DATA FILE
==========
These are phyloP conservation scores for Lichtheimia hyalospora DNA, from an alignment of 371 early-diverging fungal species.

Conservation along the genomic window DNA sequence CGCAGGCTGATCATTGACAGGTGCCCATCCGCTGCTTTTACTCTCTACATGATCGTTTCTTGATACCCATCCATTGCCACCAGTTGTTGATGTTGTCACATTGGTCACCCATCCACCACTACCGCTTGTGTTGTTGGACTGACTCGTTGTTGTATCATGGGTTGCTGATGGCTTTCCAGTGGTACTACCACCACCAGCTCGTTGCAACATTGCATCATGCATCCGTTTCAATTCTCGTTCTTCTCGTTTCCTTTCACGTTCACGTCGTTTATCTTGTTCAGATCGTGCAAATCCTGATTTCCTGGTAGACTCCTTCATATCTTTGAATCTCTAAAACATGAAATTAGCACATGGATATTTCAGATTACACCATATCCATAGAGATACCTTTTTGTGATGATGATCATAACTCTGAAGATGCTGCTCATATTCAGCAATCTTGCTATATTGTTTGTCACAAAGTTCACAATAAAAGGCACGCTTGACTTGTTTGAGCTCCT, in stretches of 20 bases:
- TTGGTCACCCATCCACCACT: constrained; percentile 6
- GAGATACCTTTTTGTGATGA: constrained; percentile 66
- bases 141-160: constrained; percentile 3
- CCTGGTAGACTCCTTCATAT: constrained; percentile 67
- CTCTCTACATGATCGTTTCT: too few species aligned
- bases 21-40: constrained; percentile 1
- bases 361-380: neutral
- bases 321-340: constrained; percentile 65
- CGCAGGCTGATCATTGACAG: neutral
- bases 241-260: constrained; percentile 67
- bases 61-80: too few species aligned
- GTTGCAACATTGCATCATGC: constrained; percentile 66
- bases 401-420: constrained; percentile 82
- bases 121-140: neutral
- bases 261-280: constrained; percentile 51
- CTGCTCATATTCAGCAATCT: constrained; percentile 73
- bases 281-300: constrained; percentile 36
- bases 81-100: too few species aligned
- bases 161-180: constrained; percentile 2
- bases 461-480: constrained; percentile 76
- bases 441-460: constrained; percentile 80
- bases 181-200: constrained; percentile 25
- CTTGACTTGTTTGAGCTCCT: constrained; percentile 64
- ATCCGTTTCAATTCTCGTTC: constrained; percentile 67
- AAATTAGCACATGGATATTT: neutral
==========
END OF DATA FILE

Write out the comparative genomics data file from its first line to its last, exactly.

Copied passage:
These are phyloP conservation scores for Lichtheimia hyalospora DNA, from an alignment of 371 early-diverging fungal species.

Conservation along the genomic window DNA sequence CGCAGGCTGATCATTGACAGGTGCCCATCCGCTGCTTTTACTCTCTACATGATCGTTTCTTGATACCCATCCATTGCCACCAGTTGTTGATGTTGTCACATTGGTCACCCATCCACCACTACCGCTTGTGTTGTTGGACTGACTCGTTGTTGTATCATGGGTTGCTGATGGCTTTCCAGTGGTACTACCACCACCAGCTCGTTGCAACATTGCATCATGCATCCGTTTCAATTCTCGTTCTTCTCGTTTCCTTTCACGTTCACGTCGTTTATCTTGTTCAGATCGTGCAAATCCTGATTTCCTGGTAGACTCCTTCATATCTTTGAATCTCTAAAACATGAAATTAGCACATGGATATTTCAGATTACACCATATCCATAGAGATACCTTTTTGTGATGATGATCATAACTCTGAAGATGCTGCTCATATTCAGCAATCTTGCTATATTGTTTGTCACAAAGTTCACAATAAAAGGCACGCTTGACTTGTTTGAGCTCCT, in stretches of 20 bases:
- TTGGTCACCCATCCACCACT: constrained; percentile 6
- GAGATACCTTTTTGTGATGA: constrained; percentile 66
- bases 141-160: constrained; percentile 3
- CCTGGTAGACTCCTTCATAT: constrained; percentile 67
- CTCTCTACATGATCGTTTCT: too few species aligned
- bases 21-40: constrained; percentile 1
- bases 361-380: neutral
- bases 321-340: constrained; percentile 65
- CGCAGGCTGATCATTGACAG: neutral
- bases 241-260: constrained; percentile 67
- bases 61-80: too few species aligned
- GTTGCAACATTGCATCATGC: constrained; percentile 66
- bases 401-420: constrained; percentile 82
- bases 121-140: neutral
- bases 261-280: constrained; percentile 51
- CTGCTCATATTCAGCAATCT: constrained; percentile 73
- bases 281-300: constrained; percentile 36
- bases 81-100: too few species aligned
- bases 161-180: constrained; percentile 2
- bases 461-480: constrained; percentile 76
- bases 441-460: constrained; percentile 80
- bases 181-200: constrained; percentile 25
- CTTGACTTGTTTGAGCTCCT: constrained; percentile 64
- ATCCGTTTCAATTCTCGTTC: constrained; percentile 67
- AAATTAGCACATGGATATTT: neutral